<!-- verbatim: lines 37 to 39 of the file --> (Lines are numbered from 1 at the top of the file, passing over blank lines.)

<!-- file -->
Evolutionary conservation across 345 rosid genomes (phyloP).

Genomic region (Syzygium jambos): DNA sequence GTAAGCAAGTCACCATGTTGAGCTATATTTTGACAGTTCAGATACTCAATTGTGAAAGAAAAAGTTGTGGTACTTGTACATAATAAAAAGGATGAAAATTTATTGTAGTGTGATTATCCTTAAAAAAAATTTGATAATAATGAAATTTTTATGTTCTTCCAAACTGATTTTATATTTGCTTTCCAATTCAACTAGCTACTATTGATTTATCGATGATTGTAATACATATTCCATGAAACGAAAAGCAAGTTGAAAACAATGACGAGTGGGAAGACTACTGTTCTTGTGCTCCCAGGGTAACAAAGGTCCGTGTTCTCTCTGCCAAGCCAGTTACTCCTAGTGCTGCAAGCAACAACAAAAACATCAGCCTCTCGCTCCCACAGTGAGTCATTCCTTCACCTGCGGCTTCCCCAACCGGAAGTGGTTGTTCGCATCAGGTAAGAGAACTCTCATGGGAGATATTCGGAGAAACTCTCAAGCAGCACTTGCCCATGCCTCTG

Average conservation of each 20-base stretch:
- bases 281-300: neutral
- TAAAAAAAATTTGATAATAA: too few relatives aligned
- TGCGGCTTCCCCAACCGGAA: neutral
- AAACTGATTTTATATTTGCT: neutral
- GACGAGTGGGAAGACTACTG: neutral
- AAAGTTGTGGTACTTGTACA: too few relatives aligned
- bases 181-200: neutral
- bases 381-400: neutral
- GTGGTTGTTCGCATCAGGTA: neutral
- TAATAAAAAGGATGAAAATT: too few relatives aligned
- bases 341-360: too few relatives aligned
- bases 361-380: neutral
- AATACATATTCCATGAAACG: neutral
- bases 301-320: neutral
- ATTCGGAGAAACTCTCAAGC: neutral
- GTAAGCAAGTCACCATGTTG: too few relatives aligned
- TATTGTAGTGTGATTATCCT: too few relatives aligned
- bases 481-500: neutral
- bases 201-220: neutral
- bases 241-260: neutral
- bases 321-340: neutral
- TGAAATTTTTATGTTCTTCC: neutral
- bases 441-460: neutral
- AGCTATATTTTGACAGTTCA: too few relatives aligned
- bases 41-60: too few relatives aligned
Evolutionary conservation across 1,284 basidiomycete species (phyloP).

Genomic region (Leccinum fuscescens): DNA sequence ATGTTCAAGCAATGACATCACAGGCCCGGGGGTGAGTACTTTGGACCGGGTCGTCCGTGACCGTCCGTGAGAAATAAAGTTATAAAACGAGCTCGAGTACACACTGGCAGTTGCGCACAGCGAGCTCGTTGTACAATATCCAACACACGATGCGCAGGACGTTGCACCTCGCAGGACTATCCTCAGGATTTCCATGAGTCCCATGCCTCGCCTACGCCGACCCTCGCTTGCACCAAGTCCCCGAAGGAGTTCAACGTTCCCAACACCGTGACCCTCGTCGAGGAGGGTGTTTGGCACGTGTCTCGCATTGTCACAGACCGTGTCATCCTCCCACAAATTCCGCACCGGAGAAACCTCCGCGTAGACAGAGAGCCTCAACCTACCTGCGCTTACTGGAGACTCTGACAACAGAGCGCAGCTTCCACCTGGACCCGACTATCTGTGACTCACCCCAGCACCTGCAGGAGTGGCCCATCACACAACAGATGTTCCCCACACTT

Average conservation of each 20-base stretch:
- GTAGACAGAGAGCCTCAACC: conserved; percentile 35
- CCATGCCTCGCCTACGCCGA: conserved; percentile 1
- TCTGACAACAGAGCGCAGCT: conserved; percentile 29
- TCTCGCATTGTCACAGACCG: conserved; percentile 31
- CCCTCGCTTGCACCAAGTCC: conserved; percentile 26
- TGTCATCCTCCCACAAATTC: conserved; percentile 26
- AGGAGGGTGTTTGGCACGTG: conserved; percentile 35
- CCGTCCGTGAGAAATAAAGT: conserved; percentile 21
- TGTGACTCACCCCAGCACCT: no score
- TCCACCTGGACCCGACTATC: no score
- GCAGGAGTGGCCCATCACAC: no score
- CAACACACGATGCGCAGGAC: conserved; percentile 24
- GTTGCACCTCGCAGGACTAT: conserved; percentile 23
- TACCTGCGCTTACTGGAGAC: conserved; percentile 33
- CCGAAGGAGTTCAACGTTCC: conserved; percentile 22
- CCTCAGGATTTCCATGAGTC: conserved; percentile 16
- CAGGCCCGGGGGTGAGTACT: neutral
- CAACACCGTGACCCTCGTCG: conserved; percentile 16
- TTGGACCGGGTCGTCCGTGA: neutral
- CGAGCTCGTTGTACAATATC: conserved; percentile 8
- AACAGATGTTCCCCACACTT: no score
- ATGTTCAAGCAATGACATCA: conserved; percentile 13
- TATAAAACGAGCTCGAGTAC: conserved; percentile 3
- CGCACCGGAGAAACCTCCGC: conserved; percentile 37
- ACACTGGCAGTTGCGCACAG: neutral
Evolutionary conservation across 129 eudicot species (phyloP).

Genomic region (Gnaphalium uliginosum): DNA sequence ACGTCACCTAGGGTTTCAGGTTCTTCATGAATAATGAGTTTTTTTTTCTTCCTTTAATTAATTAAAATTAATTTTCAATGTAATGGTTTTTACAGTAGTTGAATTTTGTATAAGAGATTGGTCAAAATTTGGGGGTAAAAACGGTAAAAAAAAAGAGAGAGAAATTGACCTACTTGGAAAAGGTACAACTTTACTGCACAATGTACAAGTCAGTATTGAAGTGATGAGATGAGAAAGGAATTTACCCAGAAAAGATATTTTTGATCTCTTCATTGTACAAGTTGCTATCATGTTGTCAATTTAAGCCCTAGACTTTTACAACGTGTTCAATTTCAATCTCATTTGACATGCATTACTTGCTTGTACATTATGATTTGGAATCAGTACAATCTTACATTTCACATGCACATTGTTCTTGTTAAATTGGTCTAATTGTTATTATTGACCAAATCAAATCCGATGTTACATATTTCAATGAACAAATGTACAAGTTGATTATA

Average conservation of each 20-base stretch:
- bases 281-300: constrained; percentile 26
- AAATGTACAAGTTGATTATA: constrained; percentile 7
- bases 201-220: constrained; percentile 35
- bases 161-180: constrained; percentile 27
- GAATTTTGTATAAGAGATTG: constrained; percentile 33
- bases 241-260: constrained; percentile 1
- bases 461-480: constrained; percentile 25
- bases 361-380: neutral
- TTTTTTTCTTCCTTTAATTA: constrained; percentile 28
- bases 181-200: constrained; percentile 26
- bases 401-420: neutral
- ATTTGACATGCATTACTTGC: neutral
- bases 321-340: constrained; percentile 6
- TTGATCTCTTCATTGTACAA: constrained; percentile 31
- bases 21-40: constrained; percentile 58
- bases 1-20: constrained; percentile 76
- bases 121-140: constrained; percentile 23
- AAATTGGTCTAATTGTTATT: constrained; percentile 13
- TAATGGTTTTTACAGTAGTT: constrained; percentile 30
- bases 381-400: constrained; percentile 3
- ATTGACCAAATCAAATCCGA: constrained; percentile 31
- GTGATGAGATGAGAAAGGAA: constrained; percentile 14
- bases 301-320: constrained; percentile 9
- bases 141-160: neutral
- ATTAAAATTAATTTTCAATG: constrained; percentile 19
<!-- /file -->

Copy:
- TGTCATCCTCCCACAAATTC: conserved; percentile 26
- AGGAGGGTGTTTGGCACGTG: conserved; percentile 35
- CCGTCCGTGAGAAATAAAGT: conserved; percentile 21